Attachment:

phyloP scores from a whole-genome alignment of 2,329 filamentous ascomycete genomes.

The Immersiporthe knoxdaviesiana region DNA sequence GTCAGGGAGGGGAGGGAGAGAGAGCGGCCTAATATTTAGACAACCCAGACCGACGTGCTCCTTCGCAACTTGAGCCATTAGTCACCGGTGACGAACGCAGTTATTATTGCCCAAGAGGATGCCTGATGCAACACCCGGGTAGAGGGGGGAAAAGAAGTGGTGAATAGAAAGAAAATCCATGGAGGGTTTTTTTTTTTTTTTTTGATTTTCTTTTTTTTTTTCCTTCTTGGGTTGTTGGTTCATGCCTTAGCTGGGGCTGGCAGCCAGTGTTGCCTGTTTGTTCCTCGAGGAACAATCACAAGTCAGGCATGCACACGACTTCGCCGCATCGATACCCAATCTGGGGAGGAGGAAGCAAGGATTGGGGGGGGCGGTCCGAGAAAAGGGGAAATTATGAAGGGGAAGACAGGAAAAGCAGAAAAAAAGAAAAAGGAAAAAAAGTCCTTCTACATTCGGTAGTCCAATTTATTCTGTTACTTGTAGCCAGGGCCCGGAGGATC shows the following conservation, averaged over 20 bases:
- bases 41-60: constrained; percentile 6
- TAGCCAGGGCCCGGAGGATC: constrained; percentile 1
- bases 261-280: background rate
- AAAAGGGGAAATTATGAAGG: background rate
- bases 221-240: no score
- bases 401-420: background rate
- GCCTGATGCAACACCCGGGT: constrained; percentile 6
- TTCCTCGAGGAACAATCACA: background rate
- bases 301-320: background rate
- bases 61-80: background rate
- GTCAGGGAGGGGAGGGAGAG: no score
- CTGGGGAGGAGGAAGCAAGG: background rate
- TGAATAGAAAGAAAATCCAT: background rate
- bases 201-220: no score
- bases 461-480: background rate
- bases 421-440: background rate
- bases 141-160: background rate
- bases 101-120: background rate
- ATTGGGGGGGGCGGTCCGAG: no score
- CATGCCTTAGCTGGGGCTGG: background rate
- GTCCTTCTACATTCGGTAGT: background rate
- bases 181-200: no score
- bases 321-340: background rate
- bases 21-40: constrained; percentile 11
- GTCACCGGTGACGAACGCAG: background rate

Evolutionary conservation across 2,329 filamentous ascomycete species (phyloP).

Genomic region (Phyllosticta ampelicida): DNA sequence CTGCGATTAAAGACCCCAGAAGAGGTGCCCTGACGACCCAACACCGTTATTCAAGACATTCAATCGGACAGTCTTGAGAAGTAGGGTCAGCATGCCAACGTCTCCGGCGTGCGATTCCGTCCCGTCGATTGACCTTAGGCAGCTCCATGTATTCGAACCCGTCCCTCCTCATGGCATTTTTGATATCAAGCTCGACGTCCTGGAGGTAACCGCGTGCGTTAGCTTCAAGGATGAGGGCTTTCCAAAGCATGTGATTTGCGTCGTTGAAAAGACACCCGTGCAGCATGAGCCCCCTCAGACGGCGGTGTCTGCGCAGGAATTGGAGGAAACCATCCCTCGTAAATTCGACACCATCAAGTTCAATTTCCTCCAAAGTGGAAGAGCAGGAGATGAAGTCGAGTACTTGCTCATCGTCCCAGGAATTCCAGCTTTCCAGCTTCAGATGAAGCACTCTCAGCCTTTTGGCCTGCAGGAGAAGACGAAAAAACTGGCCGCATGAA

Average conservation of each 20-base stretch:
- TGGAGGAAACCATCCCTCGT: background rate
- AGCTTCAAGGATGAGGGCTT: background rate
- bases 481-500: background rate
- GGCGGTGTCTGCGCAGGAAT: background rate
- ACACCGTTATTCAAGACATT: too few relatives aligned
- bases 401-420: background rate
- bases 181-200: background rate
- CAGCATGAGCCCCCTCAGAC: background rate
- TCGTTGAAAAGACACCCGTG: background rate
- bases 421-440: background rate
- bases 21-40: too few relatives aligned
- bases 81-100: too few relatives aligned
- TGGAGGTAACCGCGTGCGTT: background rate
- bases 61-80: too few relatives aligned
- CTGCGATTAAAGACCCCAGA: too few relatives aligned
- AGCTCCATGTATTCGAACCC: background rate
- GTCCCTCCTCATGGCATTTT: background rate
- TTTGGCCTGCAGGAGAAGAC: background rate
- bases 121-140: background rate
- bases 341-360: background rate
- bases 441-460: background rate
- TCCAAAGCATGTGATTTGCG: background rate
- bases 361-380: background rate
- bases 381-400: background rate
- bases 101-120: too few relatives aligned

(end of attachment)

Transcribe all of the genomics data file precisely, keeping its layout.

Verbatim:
phyloP scores from a whole-genome alignment of 2,329 filamentous ascomycete genomes.

The Immersiporthe knoxdaviesiana region DNA sequence GTCAGGGAGGGGAGGGAGAGAGAGCGGCCTAATATTTAGACAACCCAGACCGACGTGCTCCTTCGCAACTTGAGCCATTAGTCACCGGTGACGAACGCAGTTATTATTGCCCAAGAGGATGCCTGATGCAACACCCGGGTAGAGGGGGGAAAAGAAGTGGTGAATAGAAAGAAAATCCATGGAGGGTTTTTTTTTTTTTTTTTGATTTTCTTTTTTTTTTTCCTTCTTGGGTTGTTGGTTCATGCCTTAGCTGGGGCTGGCAGCCAGTGTTGCCTGTTTGTTCCTCGAGGAACAATCACAAGTCAGGCATGCACACGACTTCGCCGCATCGATACCCAATCTGGGGAGGAGGAAGCAAGGATTGGGGGGGGCGGTCCGAGAAAAGGGGAAATTATGAAGGGGAAGACAGGAAAAGCAGAAAAAAAGAAAAAGGAAAAAAAGTCCTTCTACATTCGGTAGTCCAATTTATTCTGTTACTTGTAGCCAGGGCCCGGAGGATC shows the following conservation, averaged over 20 bases:
- bases 41-60: constrained; percentile 6
- TAGCCAGGGCCCGGAGGATC: constrained; percentile 1
- bases 261-280: background rate
- AAAAGGGGAAATTATGAAGG: background rate
- bases 221-240: no score
- bases 401-420: background rate
- GCCTGATGCAACACCCGGGT: constrained; percentile 6
- TTCCTCGAGGAACAATCACA: background rate
- bases 301-320: background rate
- bases 61-80: background rate
- GTCAGGGAGGGGAGGGAGAG: no score
- CTGGGGAGGAGGAAGCAAGG: background rate
- TGAATAGAAAGAAAATCCAT: background rate
- bases 201-220: no score
- bases 461-480: background rate
- bases 421-440: background rate
- bases 141-160: background rate
- bases 101-120: background rate
- ATTGGGGGGGGCGGTCCGAG: no score
- CATGCCTTAGCTGGGGCTGG: background rate
- GTCCTTCTACATTCGGTAGT: background rate
- bases 181-200: no score
- bases 321-340: background rate
- bases 21-40: constrained; percentile 11
- GTCACCGGTGACGAACGCAG: background rate

Evolutionary conservation across 2,329 filamentous ascomycete species (phyloP).

Genomic region (Phyllosticta ampelicida): DNA sequence CTGCGATTAAAGACCCCAGAAGAGGTGCCCTGACGACCCAACACCGTTATTCAAGACATTCAATCGGACAGTCTTGAGAAGTAGGGTCAGCATGCCAACGTCTCCGGCGTGCGATTCCGTCCCGTCGATTGACCTTAGGCAGCTCCATGTATTCGAACCCGTCCCTCCTCATGGCATTTTTGATATCAAGCTCGACGTCCTGGAGGTAACCGCGTGCGTTAGCTTCAAGGATGAGGGCTTTCCAAAGCATGTGATTTGCGTCGTTGAAAAGACACCCGTGCAGCATGAGCCCCCTCAGACGGCGGTGTCTGCGCAGGAATTGGAGGAAACCATCCCTCGTAAATTCGACACCATCAAGTTCAATTTCCTCCAAAGTGGAAGAGCAGGAGATGAAGTCGAGTACTTGCTCATCGTCCCAGGAATTCCAGCTTTCCAGCTTCAGATGAAGCACTCTCAGCCTTTTGGCCTGCAGGAGAAGACGAAAAAACTGGCCGCATGAA

Average conservation of each 20-base stretch:
- TGGAGGAAACCATCCCTCGT: background rate
- AGCTTCAAGGATGAGGGCTT: background rate
- bases 481-500: background rate
- GGCGGTGTCTGCGCAGGAAT: background rate
- ACACCGTTATTCAAGACATT: too few relatives aligned
- bases 401-420: background rate
- bases 181-200: background rate
- CAGCATGAGCCCCCTCAGAC: background rate
- TCGTTGAAAAGACACCCGTG: background rate
- bases 421-440: background rate
- bases 21-40: too few relatives aligned
- bases 81-100: too few relatives aligned
- TGGAGGTAACCGCGTGCGTT: background rate
- bases 61-80: too few relatives aligned
- CTGCGATTAAAGACCCCAGA: too few relatives aligned
- AGCTCCATGTATTCGAACCC: background rate
- GTCCCTCCTCATGGCATTTT: background rate
- TTTGGCCTGCAGGAGAAGAC: background rate
- bases 121-140: background rate
- bases 341-360: background rate
- bases 441-460: background rate
- TCCAAAGCATGTGATTTGCG: background rate
- bases 361-380: background rate
- bases 381-400: background rate
- bases 101-120: too few relatives aligned